Veep’s acceptance of ICAD post welcome
BABE’S EYE VIEW FROM WASHINGTON D.C. - Ambassador B. Romualdez (The Philippine Star) - November 17, 2019 - 12:00am

Vice President Leni Robredo’s bold move in accepting the Inter-agency Committee on Anti-illegal Drugs co-chairmanship is a welcome development that I am certain would provide greater impetus to the government’s war against illegal drugs. I said as much when I called her senior adviser Rapa Cojuangco Lopa to convey to the vice president my congratulations for accepting the position. 

Everybody agrees that it was an excellent move on the part of President Duterte to offer VP Robredo the role of drug czar (or czarina, as some insist) because – and I say this in all sincerity – she can offer a fresh perspective on the gargantuan drug problem in our country. The President himself admitted that after promising to solve the drug problem in six months, he may not be able to finish it by the end of his term. Thinking ahead, he is hopeful that members of the opposition like the Vice President will see the “reality on the ground” and the dangers that are constantly faced by government operatives – and this latest development will hopefully provide the necessary equilibrium. 

There will surely be some people who will try to egg the vice president into using the position as a political tool. But being a lawyer and one who was married to a man like Jesse Robredo whose legacy of genuine and sincere public service has won the hearts and minds of the people – I am certain she will do this out of love for our country and uphold the name of her husband, whose legacy of doing what is good for the Filipino without regard for political color, will prevail over any political ambition.

Even when she was still a congresswoman, I have always seen Leni Robredo as someone who would look at an issue from a different angle. In fact, I personally endorsed her nomination to be one of the recipients of our PeopleAsia magazine’s “Women of Style and Substance” award back in 2013 when she decided to follow in the footsteps of her late husband and become a public servant.

The drug menace is a major concern and a global problem, with the UN Office on Drugs and Crime reporting that the manufacture of illicit drugs has increased over the years, like cocaine for instance whose manufacture reached a record high of 1,976 tons globally in 2017. An estimated 271 million people reportedly used drugs in 2017, with organized crime syndicates now looking at Southeast Asia as their base of operations, if not location for their expansion plans, with synthetic drugs bringing in the biggest profits in this multibillion-dollar business.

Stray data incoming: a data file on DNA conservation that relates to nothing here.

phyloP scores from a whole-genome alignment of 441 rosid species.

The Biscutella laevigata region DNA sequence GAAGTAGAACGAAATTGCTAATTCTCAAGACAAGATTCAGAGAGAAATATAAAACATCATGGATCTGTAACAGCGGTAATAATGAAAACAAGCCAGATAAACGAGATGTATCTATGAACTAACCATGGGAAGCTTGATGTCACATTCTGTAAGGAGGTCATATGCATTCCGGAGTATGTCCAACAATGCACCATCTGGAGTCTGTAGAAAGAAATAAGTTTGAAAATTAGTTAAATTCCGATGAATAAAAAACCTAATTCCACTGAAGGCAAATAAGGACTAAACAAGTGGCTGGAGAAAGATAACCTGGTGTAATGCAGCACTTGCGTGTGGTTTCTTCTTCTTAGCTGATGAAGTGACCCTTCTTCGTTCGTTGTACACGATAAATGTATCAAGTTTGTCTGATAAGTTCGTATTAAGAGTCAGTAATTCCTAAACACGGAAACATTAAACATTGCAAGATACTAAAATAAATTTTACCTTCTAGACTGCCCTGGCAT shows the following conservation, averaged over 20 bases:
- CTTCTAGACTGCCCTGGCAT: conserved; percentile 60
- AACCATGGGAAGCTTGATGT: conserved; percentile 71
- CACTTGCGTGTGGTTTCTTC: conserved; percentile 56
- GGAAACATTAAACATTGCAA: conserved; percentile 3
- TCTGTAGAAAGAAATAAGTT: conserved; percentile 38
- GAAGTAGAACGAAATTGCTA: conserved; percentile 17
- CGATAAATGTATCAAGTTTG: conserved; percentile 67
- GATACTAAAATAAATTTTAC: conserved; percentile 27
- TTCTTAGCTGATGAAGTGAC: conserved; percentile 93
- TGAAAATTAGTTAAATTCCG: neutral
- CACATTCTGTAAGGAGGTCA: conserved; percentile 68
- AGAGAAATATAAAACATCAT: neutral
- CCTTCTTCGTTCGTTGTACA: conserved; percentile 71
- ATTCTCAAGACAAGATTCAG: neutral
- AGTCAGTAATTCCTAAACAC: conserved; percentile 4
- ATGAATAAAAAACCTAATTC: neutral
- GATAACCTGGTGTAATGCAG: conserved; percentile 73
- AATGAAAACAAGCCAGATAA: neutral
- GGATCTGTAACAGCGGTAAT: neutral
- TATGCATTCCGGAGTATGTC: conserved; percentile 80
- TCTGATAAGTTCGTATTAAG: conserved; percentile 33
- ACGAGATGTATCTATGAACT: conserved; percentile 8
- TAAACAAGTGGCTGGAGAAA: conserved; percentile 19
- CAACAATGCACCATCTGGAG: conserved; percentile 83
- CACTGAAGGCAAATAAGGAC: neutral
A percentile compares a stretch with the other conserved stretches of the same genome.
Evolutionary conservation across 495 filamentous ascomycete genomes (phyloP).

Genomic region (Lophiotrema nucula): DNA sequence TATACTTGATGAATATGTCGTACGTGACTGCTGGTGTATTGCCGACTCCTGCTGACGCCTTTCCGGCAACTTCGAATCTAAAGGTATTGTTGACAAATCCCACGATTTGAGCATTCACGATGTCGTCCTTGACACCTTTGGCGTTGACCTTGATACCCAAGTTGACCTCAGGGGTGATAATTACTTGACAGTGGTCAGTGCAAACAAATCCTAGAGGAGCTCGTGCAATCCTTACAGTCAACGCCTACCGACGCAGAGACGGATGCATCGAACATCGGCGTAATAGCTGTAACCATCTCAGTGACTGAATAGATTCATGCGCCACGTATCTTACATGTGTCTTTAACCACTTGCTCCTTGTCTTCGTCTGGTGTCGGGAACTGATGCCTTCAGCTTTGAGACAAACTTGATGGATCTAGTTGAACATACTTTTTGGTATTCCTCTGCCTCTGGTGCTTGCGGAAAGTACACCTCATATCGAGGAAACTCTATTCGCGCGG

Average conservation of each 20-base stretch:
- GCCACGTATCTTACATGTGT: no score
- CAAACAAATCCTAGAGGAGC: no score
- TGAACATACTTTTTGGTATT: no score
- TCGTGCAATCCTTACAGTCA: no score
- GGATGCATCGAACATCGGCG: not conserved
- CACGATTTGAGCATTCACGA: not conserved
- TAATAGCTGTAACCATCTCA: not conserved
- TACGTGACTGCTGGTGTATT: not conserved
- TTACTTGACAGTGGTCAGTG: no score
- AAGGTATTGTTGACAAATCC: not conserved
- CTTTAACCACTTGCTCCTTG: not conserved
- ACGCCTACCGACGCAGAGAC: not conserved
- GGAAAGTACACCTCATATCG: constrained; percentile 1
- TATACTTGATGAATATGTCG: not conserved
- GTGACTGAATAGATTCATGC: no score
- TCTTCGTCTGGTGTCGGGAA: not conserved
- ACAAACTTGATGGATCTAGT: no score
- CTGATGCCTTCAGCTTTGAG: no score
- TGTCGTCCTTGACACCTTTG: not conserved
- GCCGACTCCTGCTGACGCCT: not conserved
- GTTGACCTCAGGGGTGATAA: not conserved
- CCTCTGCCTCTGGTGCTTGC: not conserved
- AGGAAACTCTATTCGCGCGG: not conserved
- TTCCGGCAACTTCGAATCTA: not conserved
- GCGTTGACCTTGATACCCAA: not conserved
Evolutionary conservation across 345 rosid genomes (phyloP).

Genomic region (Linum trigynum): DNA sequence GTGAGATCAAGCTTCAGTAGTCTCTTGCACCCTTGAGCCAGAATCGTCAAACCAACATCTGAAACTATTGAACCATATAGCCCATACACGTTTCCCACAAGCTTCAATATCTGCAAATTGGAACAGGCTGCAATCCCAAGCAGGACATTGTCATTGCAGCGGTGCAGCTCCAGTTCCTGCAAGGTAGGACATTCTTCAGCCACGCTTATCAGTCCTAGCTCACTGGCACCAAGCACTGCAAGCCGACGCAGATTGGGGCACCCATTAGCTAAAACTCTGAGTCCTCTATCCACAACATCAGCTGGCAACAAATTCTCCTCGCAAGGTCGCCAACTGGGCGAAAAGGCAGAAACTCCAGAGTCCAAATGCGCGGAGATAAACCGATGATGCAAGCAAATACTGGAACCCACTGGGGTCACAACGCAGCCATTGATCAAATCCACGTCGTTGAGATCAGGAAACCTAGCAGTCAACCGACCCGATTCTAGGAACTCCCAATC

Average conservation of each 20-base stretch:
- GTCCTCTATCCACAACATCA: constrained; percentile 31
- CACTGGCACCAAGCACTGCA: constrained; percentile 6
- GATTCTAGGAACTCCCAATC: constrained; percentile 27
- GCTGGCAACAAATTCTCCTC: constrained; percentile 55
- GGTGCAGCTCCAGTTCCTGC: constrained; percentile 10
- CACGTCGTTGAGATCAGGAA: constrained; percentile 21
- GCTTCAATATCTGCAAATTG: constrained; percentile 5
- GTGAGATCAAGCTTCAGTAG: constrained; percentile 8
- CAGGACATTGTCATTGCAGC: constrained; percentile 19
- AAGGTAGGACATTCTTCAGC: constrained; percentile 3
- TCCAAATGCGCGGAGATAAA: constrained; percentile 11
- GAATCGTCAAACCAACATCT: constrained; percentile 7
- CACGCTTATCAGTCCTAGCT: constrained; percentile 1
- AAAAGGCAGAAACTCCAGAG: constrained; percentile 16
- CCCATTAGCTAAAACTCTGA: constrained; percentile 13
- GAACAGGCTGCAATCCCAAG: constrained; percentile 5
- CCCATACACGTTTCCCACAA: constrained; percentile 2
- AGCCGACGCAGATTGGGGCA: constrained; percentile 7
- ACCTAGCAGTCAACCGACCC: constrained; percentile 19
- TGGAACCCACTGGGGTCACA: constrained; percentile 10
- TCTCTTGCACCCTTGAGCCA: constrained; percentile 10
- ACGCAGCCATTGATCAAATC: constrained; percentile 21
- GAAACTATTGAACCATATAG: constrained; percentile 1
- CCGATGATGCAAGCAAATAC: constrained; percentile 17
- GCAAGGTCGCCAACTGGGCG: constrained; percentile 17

Chinese involvement in the drug trade is well known – with most of the supply of drugs and even precursor ingredients coming from China as highlighted in the 2019 International Narcotics Control and Strategy Report of the US State Department that also pinpointed the Philippines as a regional transit and destination point for illicit drug trafficking, particularly for methamphetamine (shabu). The vice president should closely monitor that vital information.

There is no doubt that the problem is more complicated with the involvement of police officers, local government executives, officials and employees of the Bureau of Customs and Bureau of Corrections who are on the take, if not involved in the distribution itself. Sadly, even the Justice system has also been compromised – and hopefully, the vice president will be able to see the complex network involving the illegal drug menace that has become very pervasive. 

Having been in media and a political observer myself, I have seen the magnitude of the drug problem grow rapidly over the years, destroying families and the lives of so many young people whom I personally knew – who needlessly died early. 

US officials have offered to help and discuss cooperation and intelligence exchange to Vice President Robredo. Cooperation with the US is actually something that we have been doing over the years, with intelligence information from the Americans helping in the arrest of drug suspects and the seizure of drug shipments like the P34 million worth of shabu discovered in Cavite early last year.

At the request of US Senators Dick Durbin and Edward Markey, I met with both of them at the US Capitol. I was pleased to inform them that VP Robredo is now part of the government’s anti-illegal drugs efforts. She will now have access to evidentiary documents and data involving drug cases including that of Senator Leila de Lima with her alleged drug involvement. VP Robredo’s involvement will make the drug cases more transparent. We all want to make sure that due process will be observed, with a fair trial to be conducted expeditiously. Everybody wants to see that happen. 

On Maria Ressa’s case – while I have a very high regard for her, I disagree with her characterization of the situation in the Philippines as “worse than any war zone” she has ever seen. The real war zone on drugs was in Marawi City and certainly not in the many urban areas. The National Press Club has issued a statement saying Maria Ressa’s description on the country’s war on drugs as totally false.

Being involved in media, I know that libel cases being filed against you by the powers that be are par for the course. Many years ago, I faced 32 counts of libel filed against me and our late publisher Max Soliven by a presidential adviser, and this went on for many years. Years earlier, Max Soliven and the late Louie Beltran also faced a libel case filed by then President Cory Aquino.

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